I love fried rice. Goodness, I thought my house was mad enough with 3 boys, one who only likes chicken and fish, one who loves red meat and the last who is very picky. It’s hard enough to cook for them. Too bad The Madhouse Cookbook didn’t work for you but it’s always great to learn new tips to make mealtime easier. I like soffrito too, often used in Hispanic cooking, which married to a Mexican, I do a lot of (also cause it’s easy). My SIL will make a batch of soffrito and freeze in ice cube trays so she can add easily to dishes or soups. I love the combination of flavors with peppers, onion, garlic and cilantro. Can’t go wrong. I hope you’ll stop by and add 3 posts to my Small Victories Sunday link open now. It’s my reading/cooking/blogging recap and plan for the week/



  7. Beth F
    Mar 09, 2014 @ 22:32:44

    Madhouse seems perfect for us –no kids or picky eaters in sight. You are a better woman than I am; I guess I need to feel lucky that all the kids in my life have been easygoing eaters.



  8. geckogirlreads
    Mar 10, 2014 @ 14:45:41

    I still don’t eat many vegies (you probably don’t want to know that!) but great way to eat cauliflower my mum makes cauliflower fritters (just basic thin batter) so good even cold. Also hide vegies from my dad by vitamizing them and adding it to pasta sauce (although I learnt to add it right to the end otherwise it makes the sauce really thick and always splashed/burns me)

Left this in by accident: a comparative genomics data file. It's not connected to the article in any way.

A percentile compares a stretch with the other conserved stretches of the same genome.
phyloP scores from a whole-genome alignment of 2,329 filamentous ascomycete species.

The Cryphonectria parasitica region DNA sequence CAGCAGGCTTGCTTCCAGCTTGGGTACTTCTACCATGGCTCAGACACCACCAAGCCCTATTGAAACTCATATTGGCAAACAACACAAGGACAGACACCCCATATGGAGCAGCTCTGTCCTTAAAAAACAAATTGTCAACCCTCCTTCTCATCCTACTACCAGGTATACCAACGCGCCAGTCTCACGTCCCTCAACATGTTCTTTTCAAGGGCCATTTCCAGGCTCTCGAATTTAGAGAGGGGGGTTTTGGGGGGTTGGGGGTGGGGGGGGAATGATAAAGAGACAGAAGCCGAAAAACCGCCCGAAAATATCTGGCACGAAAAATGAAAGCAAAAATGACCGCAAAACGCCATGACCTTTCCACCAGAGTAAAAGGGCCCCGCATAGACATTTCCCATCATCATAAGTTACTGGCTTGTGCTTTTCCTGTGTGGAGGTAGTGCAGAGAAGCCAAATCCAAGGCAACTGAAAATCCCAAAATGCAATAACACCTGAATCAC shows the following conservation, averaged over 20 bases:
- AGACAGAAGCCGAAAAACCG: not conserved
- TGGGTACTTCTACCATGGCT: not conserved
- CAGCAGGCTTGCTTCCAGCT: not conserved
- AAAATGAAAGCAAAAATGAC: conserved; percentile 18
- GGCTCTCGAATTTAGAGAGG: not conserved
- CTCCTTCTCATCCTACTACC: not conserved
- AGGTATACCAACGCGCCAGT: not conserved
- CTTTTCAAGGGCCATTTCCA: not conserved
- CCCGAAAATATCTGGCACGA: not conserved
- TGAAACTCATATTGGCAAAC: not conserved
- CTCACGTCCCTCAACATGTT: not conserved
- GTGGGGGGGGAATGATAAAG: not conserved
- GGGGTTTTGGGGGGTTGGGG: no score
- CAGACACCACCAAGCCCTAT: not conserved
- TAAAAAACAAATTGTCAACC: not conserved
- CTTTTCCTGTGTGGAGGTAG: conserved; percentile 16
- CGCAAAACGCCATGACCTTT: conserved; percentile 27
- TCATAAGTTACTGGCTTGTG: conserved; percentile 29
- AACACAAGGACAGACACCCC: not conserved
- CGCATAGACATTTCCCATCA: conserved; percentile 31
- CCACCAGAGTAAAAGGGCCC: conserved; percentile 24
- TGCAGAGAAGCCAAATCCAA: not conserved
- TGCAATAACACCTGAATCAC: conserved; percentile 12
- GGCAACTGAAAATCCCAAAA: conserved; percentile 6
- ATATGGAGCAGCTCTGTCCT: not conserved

9. Marg
    Mar 10, 2014 @ 22:18:53

    I have enough trouble getting just one child to want the same thing as me let alone having to juggle so many requirements!



  10. Couscous & Consciousness
    Mar 11, 2014 @ 12:31:01

    Oh my gosh you deserve a medal or sainthood, or something. How are you not in an asylum? I totally have to admire your patience. I have to admit I’d be a bit like Carole – everyone would be eating what I like or nothing. Easy to tell that I am a selfish, childless person, isn’t it πŸ™‚ Your rice dish sounds great, by the way – that would certainly go down well around my place.



  11. stacybuckeye
    Mar 12, 2014 @ 03:42:04

    Wow! I thought I had it bad trying to cook for my gluten free, dairy free 3 year old! Most of the recipes sound too rich for my little’s guy’s picky ways, but I love your rice recipe. I’ll have to give it a try.